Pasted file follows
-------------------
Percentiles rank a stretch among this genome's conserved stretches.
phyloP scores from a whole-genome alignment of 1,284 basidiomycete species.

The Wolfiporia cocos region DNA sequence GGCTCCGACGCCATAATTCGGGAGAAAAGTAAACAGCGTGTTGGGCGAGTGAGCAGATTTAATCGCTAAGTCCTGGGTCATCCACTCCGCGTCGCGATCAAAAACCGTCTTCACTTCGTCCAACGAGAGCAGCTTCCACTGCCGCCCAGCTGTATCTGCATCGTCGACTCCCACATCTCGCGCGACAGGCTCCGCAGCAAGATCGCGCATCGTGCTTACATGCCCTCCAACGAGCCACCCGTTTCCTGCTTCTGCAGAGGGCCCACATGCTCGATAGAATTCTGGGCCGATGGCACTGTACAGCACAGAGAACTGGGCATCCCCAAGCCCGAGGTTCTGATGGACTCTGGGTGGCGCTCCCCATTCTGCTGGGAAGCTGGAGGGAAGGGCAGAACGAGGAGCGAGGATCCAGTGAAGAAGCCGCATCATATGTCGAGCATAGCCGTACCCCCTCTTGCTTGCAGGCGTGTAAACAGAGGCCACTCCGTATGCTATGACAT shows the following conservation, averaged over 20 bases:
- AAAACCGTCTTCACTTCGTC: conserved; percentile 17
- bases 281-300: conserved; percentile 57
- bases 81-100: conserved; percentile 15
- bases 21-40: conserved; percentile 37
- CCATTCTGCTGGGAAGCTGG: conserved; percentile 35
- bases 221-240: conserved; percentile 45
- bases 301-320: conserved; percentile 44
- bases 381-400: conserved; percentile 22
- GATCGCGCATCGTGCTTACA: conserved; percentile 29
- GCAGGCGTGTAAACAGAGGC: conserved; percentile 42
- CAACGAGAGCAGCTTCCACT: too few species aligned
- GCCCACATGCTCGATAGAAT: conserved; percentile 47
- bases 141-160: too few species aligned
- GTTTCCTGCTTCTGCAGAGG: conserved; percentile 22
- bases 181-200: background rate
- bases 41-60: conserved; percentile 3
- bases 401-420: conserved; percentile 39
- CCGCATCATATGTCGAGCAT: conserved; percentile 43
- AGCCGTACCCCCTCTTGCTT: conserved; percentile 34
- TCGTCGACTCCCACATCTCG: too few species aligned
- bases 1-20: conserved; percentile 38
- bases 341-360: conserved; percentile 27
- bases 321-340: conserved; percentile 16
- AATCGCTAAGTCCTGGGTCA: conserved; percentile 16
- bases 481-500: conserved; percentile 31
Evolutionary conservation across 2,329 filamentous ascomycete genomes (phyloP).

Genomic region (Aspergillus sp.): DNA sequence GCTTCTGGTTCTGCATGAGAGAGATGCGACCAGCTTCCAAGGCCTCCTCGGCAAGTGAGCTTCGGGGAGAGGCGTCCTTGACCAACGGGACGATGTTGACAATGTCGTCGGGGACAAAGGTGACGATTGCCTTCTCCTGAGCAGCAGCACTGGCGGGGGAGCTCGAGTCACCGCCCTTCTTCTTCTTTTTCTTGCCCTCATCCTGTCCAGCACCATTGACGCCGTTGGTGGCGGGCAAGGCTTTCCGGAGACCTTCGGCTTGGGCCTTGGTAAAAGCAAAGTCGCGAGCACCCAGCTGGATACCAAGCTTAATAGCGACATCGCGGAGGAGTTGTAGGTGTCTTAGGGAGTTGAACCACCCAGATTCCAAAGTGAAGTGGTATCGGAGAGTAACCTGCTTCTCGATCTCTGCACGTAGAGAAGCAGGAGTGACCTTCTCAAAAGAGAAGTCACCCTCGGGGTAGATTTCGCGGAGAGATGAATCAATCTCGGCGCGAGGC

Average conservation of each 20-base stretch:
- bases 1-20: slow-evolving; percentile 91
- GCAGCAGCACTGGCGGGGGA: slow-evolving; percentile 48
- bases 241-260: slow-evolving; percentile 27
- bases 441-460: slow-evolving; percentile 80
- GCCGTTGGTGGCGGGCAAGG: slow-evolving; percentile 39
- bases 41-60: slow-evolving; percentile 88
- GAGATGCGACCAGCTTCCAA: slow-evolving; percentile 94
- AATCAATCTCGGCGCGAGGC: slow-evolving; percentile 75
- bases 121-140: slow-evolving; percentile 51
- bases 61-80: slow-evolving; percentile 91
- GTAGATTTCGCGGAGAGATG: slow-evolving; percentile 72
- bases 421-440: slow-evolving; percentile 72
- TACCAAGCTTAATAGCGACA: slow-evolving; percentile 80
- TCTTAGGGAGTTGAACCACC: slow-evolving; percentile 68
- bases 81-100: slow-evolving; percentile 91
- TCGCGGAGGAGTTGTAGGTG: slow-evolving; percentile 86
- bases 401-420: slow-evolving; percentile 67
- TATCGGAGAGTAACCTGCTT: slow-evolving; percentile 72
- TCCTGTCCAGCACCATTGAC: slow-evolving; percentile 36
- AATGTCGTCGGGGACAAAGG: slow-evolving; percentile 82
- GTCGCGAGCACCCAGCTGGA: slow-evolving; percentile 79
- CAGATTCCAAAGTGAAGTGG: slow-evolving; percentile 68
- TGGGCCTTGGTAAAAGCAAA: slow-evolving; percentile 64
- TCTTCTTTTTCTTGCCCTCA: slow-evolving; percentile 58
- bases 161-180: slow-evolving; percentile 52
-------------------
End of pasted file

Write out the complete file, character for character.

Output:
Percentiles rank a stretch among this genome's conserved stretches.
phyloP scores from a whole-genome alignment of 1,284 basidiomycete species.

The Wolfiporia cocos region DNA sequence GGCTCCGACGCCATAATTCGGGAGAAAAGTAAACAGCGTGTTGGGCGAGTGAGCAGATTTAATCGCTAAGTCCTGGGTCATCCACTCCGCGTCGCGATCAAAAACCGTCTTCACTTCGTCCAACGAGAGCAGCTTCCACTGCCGCCCAGCTGTATCTGCATCGTCGACTCCCACATCTCGCGCGACAGGCTCCGCAGCAAGATCGCGCATCGTGCTTACATGCCCTCCAACGAGCCACCCGTTTCCTGCTTCTGCAGAGGGCCCACATGCTCGATAGAATTCTGGGCCGATGGCACTGTACAGCACAGAGAACTGGGCATCCCCAAGCCCGAGGTTCTGATGGACTCTGGGTGGCGCTCCCCATTCTGCTGGGAAGCTGGAGGGAAGGGCAGAACGAGGAGCGAGGATCCAGTGAAGAAGCCGCATCATATGTCGAGCATAGCCGTACCCCCTCTTGCTTGCAGGCGTGTAAACAGAGGCCACTCCGTATGCTATGACAT shows the following conservation, averaged over 20 bases:
- AAAACCGTCTTCACTTCGTC: conserved; percentile 17
- bases 281-300: conserved; percentile 57
- bases 81-100: conserved; percentile 15
- bases 21-40: conserved; percentile 37
- CCATTCTGCTGGGAAGCTGG: conserved; percentile 35
- bases 221-240: conserved; percentile 45
- bases 301-320: conserved; percentile 44
- bases 381-400: conserved; percentile 22
- GATCGCGCATCGTGCTTACA: conserved; percentile 29
- GCAGGCGTGTAAACAGAGGC: conserved; percentile 42
- CAACGAGAGCAGCTTCCACT: too few species aligned
- GCCCACATGCTCGATAGAAT: conserved; percentile 47
- bases 141-160: too few species aligned
- GTTTCCTGCTTCTGCAGAGG: conserved; percentile 22
- bases 181-200: background rate
- bases 41-60: conserved; percentile 3
- bases 401-420: conserved; percentile 39
- CCGCATCATATGTCGAGCAT: conserved; percentile 43
- AGCCGTACCCCCTCTTGCTT: conserved; percentile 34
- TCGTCGACTCCCACATCTCG: too few species aligned
- bases 1-20: conserved; percentile 38
- bases 341-360: conserved; percentile 27
- bases 321-340: conserved; percentile 16
- AATCGCTAAGTCCTGGGTCA: conserved; percentile 16
- bases 481-500: conserved; percentile 31
Evolutionary conservation across 2,329 filamentous ascomycete genomes (phyloP).

Genomic region (Aspergillus sp.): DNA sequence GCTTCTGGTTCTGCATGAGAGAGATGCGACCAGCTTCCAAGGCCTCCTCGGCAAGTGAGCTTCGGGGAGAGGCGTCCTTGACCAACGGGACGATGTTGACAATGTCGTCGGGGACAAAGGTGACGATTGCCTTCTCCTGAGCAGCAGCACTGGCGGGGGAGCTCGAGTCACCGCCCTTCTTCTTCTTTTTCTTGCCCTCATCCTGTCCAGCACCATTGACGCCGTTGGTGGCGGGCAAGGCTTTCCGGAGACCTTCGGCTTGGGCCTTGGTAAAAGCAAAGTCGCGAGCACCCAGCTGGATACCAAGCTTAATAGCGACATCGCGGAGGAGTTGTAGGTGTCTTAGGGAGTTGAACCACCCAGATTCCAAAGTGAAGTGGTATCGGAGAGTAACCTGCTTCTCGATCTCTGCACGTAGAGAAGCAGGAGTGACCTTCTCAAAAGAGAAGTCACCCTCGGGGTAGATTTCGCGGAGAGATGAATCAATCTCGGCGCGAGGC

Average conservation of each 20-base stretch:
- bases 1-20: slow-evolving; percentile 91
- GCAGCAGCACTGGCGGGGGA: slow-evolving; percentile 48
- bases 241-260: slow-evolving; percentile 27
- bases 441-460: slow-evolving; percentile 80
- GCCGTTGGTGGCGGGCAAGG: slow-evolving; percentile 39
- bases 41-60: slow-evolving; percentile 88
- GAGATGCGACCAGCTTCCAA: slow-evolving; percentile 94
- AATCAATCTCGGCGCGAGGC: slow-evolving; percentile 75
- bases 121-140: slow-evolving; percentile 51
- bases 61-80: slow-evolving; percentile 91
- GTAGATTTCGCGGAGAGATG: slow-evolving; percentile 72
- bases 421-440: slow-evolving; percentile 72
- TACCAAGCTTAATAGCGACA: slow-evolving; percentile 80
- TCTTAGGGAGTTGAACCACC: slow-evolving; percentile 68
- bases 81-100: slow-evolving; percentile 91
- TCGCGGAGGAGTTGTAGGTG: slow-evolving; percentile 86
- bases 401-420: slow-evolving; percentile 67
- TATCGGAGAGTAACCTGCTT: slow-evolving; percentile 72
- TCCTGTCCAGCACCATTGAC: slow-evolving; percentile 36
- AATGTCGTCGGGGACAAAGG: slow-evolving; percentile 82
- GTCGCGAGCACCCAGCTGGA: slow-evolving; percentile 79
- CAGATTCCAAAGTGAAGTGG: slow-evolving; percentile 68
- TGGGCCTTGGTAAAAGCAAA: slow-evolving; percentile 64
- TCTTCTTTTTCTTGCCCTCA: slow-evolving; percentile 58
- bases 161-180: slow-evolving; percentile 52